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Farm Stand Truck Could Bring Produce From Urban Farms To West Sacramento Food Deserts
Imagine hearing that familiar summer song and looking up to see a truck rolling up your block. Kids flag it down, only to find vegetables.
A mobile farm stand truck might be less exciting to kids than an ice cream truck, but the prospect of getting one in West Sacramento has proponents of urban agriculture pretty pumped up.
Here’s how it would work. Several urban farmers in West Sacramento would sell their produce through a refrigerated truck that stops in neighborhoods where residents face barriers when it comes to affording fresh, local produce.
The project is Sara Bernal’s brainchild. She’s the program manager of West Sacramento Urban Farms, which is part of the Center For Land-Based Learning, a non-profit based in Winters that runs farmer training programs. Bernal oversees 10 start-up farmers working on “incubator” plots that were formerly empty lots.
Bernal noticed mobile farm stand trucks popping up in Seattle, Boston and Grand Rapids, Michigan. Many were short-lived because they weren’t financially sustainable, she said.
“All these mobile trucks are trying to target low-income communities that don’t actually have the income to pay for fresh, organic produce," says Bernal. “And then the farmers need to cover the cost of production.”
She plans to tackle the financial piece from the outset by seeking outside support from public and private funders. CalFresh recipients will be able to use their EBT cards at the mobile farm stand and there will be market match incentives to boost their purchasing power, Bernal said.
Those financial subsidies will be necessary, especially at the beginning of the project, says Davida Douglas, operations manager with Alchemist CDC, a Sacramento non-profit that runs several programs focused on improving food access.
“Realistically, you have to look at the bigger picture and what is the social cost to our society if we have families that aren't able to eat a healthy diet,” says Douglas. “We have medical costs for our society ... reduced success for kids in school ... missed days from work due to diet-related illnesses. So, you're looking at the big picture.”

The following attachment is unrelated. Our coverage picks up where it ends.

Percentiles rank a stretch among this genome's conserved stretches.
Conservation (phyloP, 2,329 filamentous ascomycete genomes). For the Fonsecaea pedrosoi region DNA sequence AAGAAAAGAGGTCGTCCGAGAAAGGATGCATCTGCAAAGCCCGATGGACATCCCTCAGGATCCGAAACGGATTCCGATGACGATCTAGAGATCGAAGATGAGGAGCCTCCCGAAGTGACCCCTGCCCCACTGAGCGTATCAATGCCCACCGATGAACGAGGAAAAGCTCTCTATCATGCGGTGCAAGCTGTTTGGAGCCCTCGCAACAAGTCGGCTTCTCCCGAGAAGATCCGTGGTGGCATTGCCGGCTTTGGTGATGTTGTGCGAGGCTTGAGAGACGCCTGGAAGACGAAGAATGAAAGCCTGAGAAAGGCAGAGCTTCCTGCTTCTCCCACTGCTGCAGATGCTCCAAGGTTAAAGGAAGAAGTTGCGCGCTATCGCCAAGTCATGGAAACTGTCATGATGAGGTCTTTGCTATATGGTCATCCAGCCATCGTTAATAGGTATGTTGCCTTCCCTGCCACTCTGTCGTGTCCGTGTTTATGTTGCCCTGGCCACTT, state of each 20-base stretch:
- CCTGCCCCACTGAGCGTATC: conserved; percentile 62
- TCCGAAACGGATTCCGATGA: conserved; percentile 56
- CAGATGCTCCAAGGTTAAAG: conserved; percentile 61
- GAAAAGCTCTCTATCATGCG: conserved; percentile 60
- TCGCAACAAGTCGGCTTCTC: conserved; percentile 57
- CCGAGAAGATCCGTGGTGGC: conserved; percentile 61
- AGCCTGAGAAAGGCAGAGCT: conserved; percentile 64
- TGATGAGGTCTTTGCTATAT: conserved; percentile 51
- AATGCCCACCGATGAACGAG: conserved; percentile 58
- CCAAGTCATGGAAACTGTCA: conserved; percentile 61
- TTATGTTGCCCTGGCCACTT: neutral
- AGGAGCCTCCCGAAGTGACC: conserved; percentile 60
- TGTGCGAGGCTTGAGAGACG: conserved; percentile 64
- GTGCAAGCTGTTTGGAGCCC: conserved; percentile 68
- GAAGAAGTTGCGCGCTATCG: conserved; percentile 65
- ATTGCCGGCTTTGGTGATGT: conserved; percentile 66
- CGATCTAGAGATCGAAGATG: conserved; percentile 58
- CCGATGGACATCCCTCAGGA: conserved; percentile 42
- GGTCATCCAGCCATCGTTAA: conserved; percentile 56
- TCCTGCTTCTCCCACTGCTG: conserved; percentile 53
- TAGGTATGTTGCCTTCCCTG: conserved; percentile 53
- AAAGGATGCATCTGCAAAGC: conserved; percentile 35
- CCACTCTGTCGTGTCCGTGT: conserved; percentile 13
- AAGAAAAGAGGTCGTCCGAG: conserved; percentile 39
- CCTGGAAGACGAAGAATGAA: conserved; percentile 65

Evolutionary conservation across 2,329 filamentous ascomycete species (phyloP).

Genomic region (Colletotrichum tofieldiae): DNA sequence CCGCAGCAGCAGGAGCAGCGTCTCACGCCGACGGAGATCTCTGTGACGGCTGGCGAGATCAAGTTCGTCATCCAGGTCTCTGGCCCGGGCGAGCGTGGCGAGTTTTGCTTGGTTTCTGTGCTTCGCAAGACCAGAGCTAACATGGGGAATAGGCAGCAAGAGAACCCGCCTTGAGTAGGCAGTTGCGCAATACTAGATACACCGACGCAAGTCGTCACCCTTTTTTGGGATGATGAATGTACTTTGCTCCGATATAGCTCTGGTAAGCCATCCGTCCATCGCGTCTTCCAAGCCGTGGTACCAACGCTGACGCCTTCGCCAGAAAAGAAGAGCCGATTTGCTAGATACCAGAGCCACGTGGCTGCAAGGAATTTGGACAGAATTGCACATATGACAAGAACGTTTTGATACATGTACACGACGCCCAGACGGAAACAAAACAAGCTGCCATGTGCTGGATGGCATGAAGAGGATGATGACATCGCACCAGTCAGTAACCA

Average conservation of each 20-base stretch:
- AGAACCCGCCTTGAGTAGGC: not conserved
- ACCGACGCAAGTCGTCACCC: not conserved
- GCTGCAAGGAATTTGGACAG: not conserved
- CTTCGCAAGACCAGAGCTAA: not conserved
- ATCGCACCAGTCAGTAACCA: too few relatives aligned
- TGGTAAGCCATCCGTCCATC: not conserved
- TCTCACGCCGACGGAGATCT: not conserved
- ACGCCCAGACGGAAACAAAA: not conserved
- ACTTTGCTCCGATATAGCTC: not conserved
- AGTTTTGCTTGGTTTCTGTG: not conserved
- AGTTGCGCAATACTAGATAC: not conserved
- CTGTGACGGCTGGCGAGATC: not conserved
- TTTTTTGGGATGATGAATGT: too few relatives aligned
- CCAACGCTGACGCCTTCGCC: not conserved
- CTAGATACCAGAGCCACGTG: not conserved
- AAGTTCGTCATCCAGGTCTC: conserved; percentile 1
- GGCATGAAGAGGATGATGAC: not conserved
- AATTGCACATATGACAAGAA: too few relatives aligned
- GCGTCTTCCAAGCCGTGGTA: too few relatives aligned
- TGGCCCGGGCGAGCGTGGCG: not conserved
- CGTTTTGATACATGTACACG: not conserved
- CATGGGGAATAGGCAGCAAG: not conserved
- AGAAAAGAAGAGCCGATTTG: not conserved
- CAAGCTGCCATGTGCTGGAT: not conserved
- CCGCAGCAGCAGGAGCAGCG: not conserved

Bernal applied and won an $83,000 refrigeration grant from the California Department of Food and Agriculture to purchase the custom-designed truck, which will be built in Canada by a company that specializes in this type of vehicle.
“It has refrigeration units inside — the kind of doors you'd see at a corner store — [and] a handwashing sink, an area [to] cut samples. In front of the truck you [can] put your produce on display.”
Bernal points out that the vehicle has no generator, so there won’t be emissions while the truck is parked and doing sales, she said. Its refrigeration units work off two food-grade, commercial ice packs that can be frozen in a deep-chest home freezer, according to Frederic Laforge, who designs the trucks. The vehicle being built for West Sacramento won’t hit the streets until next summer, Bernal said.
“That will [give] us time to build some partnerships within West Sacramento to see where are the most effective places to park the truck,” Bernals says. “You know, where are families already going, so they don’t have to add an additional stop to their lives to get produce.”
That truck could pop up during pick-up time at local schools, the West Sacramento Recreation Center, community health clinics and faith-based institutions. Bernal says the project will use existing maps of West Sacramento food deserts and tap the knowledge of community health groups to pinpoint the most effective places to stop.
Supporting the project is also a way to bolster “start-up farmers that are looking to scale up their small farm businesses,” says Davida Douglas of Alchemist CDC.
“It's these small farms that will help support the economic vitality of our region," Douglas says "And I think that's worth investing in — and [it’s] worth looking at that true cost when we look at is this a good program and will it be successful."
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